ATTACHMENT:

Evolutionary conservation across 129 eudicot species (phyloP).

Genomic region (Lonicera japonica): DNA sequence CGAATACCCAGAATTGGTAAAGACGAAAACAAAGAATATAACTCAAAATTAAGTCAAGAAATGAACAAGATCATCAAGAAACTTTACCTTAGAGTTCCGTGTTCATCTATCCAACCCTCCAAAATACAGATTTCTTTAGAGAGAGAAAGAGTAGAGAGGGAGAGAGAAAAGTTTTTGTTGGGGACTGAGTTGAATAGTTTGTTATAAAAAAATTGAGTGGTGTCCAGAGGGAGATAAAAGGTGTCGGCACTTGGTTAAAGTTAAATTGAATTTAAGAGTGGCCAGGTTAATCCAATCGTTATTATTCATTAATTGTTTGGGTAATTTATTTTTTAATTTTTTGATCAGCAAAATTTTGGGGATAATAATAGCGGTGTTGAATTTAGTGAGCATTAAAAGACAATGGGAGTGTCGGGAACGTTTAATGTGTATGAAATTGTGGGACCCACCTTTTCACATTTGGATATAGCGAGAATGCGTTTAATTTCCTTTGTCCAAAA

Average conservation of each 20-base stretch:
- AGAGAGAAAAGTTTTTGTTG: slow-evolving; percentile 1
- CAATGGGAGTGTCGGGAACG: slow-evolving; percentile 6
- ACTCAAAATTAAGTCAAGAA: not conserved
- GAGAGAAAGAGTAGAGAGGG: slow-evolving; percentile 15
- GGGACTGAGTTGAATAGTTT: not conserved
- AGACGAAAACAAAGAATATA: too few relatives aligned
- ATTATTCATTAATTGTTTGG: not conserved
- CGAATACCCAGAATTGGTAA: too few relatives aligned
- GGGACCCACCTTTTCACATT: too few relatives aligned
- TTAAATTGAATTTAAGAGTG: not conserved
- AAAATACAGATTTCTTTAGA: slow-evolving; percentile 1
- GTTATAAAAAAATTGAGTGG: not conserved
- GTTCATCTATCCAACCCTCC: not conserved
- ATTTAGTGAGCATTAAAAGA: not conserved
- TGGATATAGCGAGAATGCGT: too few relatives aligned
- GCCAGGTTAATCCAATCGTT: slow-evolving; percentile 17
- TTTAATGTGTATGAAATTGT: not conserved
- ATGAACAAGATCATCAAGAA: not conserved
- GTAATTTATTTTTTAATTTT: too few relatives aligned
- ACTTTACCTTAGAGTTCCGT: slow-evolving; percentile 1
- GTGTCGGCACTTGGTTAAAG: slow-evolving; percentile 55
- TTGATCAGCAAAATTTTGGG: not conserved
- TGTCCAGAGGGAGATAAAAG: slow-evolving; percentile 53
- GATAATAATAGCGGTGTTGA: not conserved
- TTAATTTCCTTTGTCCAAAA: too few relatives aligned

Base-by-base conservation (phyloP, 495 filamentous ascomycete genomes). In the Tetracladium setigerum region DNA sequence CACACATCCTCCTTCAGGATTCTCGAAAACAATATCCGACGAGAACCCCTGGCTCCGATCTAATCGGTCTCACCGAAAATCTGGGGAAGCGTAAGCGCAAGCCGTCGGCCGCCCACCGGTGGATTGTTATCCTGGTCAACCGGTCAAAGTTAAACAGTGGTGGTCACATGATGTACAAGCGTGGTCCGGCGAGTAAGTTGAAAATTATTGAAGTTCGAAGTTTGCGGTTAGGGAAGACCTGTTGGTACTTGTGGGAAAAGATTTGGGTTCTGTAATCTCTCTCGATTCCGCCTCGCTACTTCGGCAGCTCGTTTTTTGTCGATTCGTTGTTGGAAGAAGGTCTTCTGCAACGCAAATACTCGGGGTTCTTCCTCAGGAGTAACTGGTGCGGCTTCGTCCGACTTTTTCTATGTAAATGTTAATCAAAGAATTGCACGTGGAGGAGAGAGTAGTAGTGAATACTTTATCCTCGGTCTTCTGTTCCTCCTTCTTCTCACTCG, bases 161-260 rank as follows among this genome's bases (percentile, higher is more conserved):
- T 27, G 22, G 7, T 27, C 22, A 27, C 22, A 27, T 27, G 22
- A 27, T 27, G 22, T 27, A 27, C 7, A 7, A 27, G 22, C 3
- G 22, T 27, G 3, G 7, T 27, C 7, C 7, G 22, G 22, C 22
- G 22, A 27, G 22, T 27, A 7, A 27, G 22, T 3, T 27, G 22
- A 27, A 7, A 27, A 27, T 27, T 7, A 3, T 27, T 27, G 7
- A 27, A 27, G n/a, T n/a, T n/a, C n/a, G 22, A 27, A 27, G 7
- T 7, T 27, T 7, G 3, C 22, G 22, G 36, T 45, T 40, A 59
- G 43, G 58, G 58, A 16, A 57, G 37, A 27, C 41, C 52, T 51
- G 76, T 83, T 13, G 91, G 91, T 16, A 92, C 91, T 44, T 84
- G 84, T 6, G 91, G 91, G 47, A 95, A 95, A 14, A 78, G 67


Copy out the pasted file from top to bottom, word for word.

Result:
Evolutionary conservation across 129 eudicot species (phyloP).

Genomic region (Lonicera japonica): DNA sequence CGAATACCCAGAATTGGTAAAGACGAAAACAAAGAATATAACTCAAAATTAAGTCAAGAAATGAACAAGATCATCAAGAAACTTTACCTTAGAGTTCCGTGTTCATCTATCCAACCCTCCAAAATACAGATTTCTTTAGAGAGAGAAAGAGTAGAGAGGGAGAGAGAAAAGTTTTTGTTGGGGACTGAGTTGAATAGTTTGTTATAAAAAAATTGAGTGGTGTCCAGAGGGAGATAAAAGGTGTCGGCACTTGGTTAAAGTTAAATTGAATTTAAGAGTGGCCAGGTTAATCCAATCGTTATTATTCATTAATTGTTTGGGTAATTTATTTTTTAATTTTTTGATCAGCAAAATTTTGGGGATAATAATAGCGGTGTTGAATTTAGTGAGCATTAAAAGACAATGGGAGTGTCGGGAACGTTTAATGTGTATGAAATTGTGGGACCCACCTTTTCACATTTGGATATAGCGAGAATGCGTTTAATTTCCTTTGTCCAAAA

Average conservation of each 20-base stretch:
- AGAGAGAAAAGTTTTTGTTG: slow-evolving; percentile 1
- CAATGGGAGTGTCGGGAACG: slow-evolving; percentile 6
- ACTCAAAATTAAGTCAAGAA: not conserved
- GAGAGAAAGAGTAGAGAGGG: slow-evolving; percentile 15
- GGGACTGAGTTGAATAGTTT: not conserved
- AGACGAAAACAAAGAATATA: too few relatives aligned
- ATTATTCATTAATTGTTTGG: not conserved
- CGAATACCCAGAATTGGTAA: too few relatives aligned
- GGGACCCACCTTTTCACATT: too few relatives aligned
- TTAAATTGAATTTAAGAGTG: not conserved
- AAAATACAGATTTCTTTAGA: slow-evolving; percentile 1
- GTTATAAAAAAATTGAGTGG: not conserved
- GTTCATCTATCCAACCCTCC: not conserved
- ATTTAGTGAGCATTAAAAGA: not conserved
- TGGATATAGCGAGAATGCGT: too few relatives aligned
- GCCAGGTTAATCCAATCGTT: slow-evolving; percentile 17
- TTTAATGTGTATGAAATTGT: not conserved
- ATGAACAAGATCATCAAGAA: not conserved
- GTAATTTATTTTTTAATTTT: too few relatives aligned
- ACTTTACCTTAGAGTTCCGT: slow-evolving; percentile 1
- GTGTCGGCACTTGGTTAAAG: slow-evolving; percentile 55
- TTGATCAGCAAAATTTTGGG: not conserved
- TGTCCAGAGGGAGATAAAAG: slow-evolving; percentile 53
- GATAATAATAGCGGTGTTGA: not conserved
- TTAATTTCCTTTGTCCAAAA: too few relatives aligned

Base-by-base conservation (phyloP, 495 filamentous ascomycete genomes). In the Tetracladium setigerum region DNA sequence CACACATCCTCCTTCAGGATTCTCGAAAACAATATCCGACGAGAACCCCTGGCTCCGATCTAATCGGTCTCACCGAAAATCTGGGGAAGCGTAAGCGCAAGCCGTCGGCCGCCCACCGGTGGATTGTTATCCTGGTCAACCGGTCAAAGTTAAACAGTGGTGGTCACATGATGTACAAGCGTGGTCCGGCGAGTAAGTTGAAAATTATTGAAGTTCGAAGTTTGCGGTTAGGGAAGACCTGTTGGTACTTGTGGGAAAAGATTTGGGTTCTGTAATCTCTCTCGATTCCGCCTCGCTACTTCGGCAGCTCGTTTTTTGTCGATTCGTTGTTGGAAGAAGGTCTTCTGCAACGCAAATACTCGGGGTTCTTCCTCAGGAGTAACTGGTGCGGCTTCGTCCGACTTTTTCTATGTAAATGTTAATCAAAGAATTGCACGTGGAGGAGAGAGTAGTAGTGAATACTTTATCCTCGGTCTTCTGTTCCTCCTTCTTCTCACTCG, bases 161-260 rank as follows among this genome's bases (percentile, higher is more conserved):
- T 27, G 22, G 7, T 27, C 22, A 27, C 22, A 27, T 27, G 22
- A 27, T 27, G 22, T 27, A 27, C 7, A 7, A 27, G 22, C 3
- G 22, T 27, G 3, G 7, T 27, C 7, C 7, G 22, G 22, C 22
- G 22, A 27, G 22, T 27, A 7, A 27, G 22, T 3, T 27, G 22
- A 27, A 7, A 27, A 27, T 27, T 7, A 3, T 27, T 27, G 7
- A 27, A 27, G n/a, T n/a, T n/a, C n/a, G 22, A 27, A 27, G 7
- T 7, T 27, T 7, G 3, C 22, G 22, G 36, T 45, T 40, A 59
- G 43, G 58, G 58, A 16, A 57, G 37, A 27, C 41, C 52, T 51
- G 76, T 83, T 13, G 91, G 91, T 16, A 92, C 91, T 44, T 84
- G 84, T 6, G 91, G 91, G 47, A 95, A 95, A 14, A 78, G 67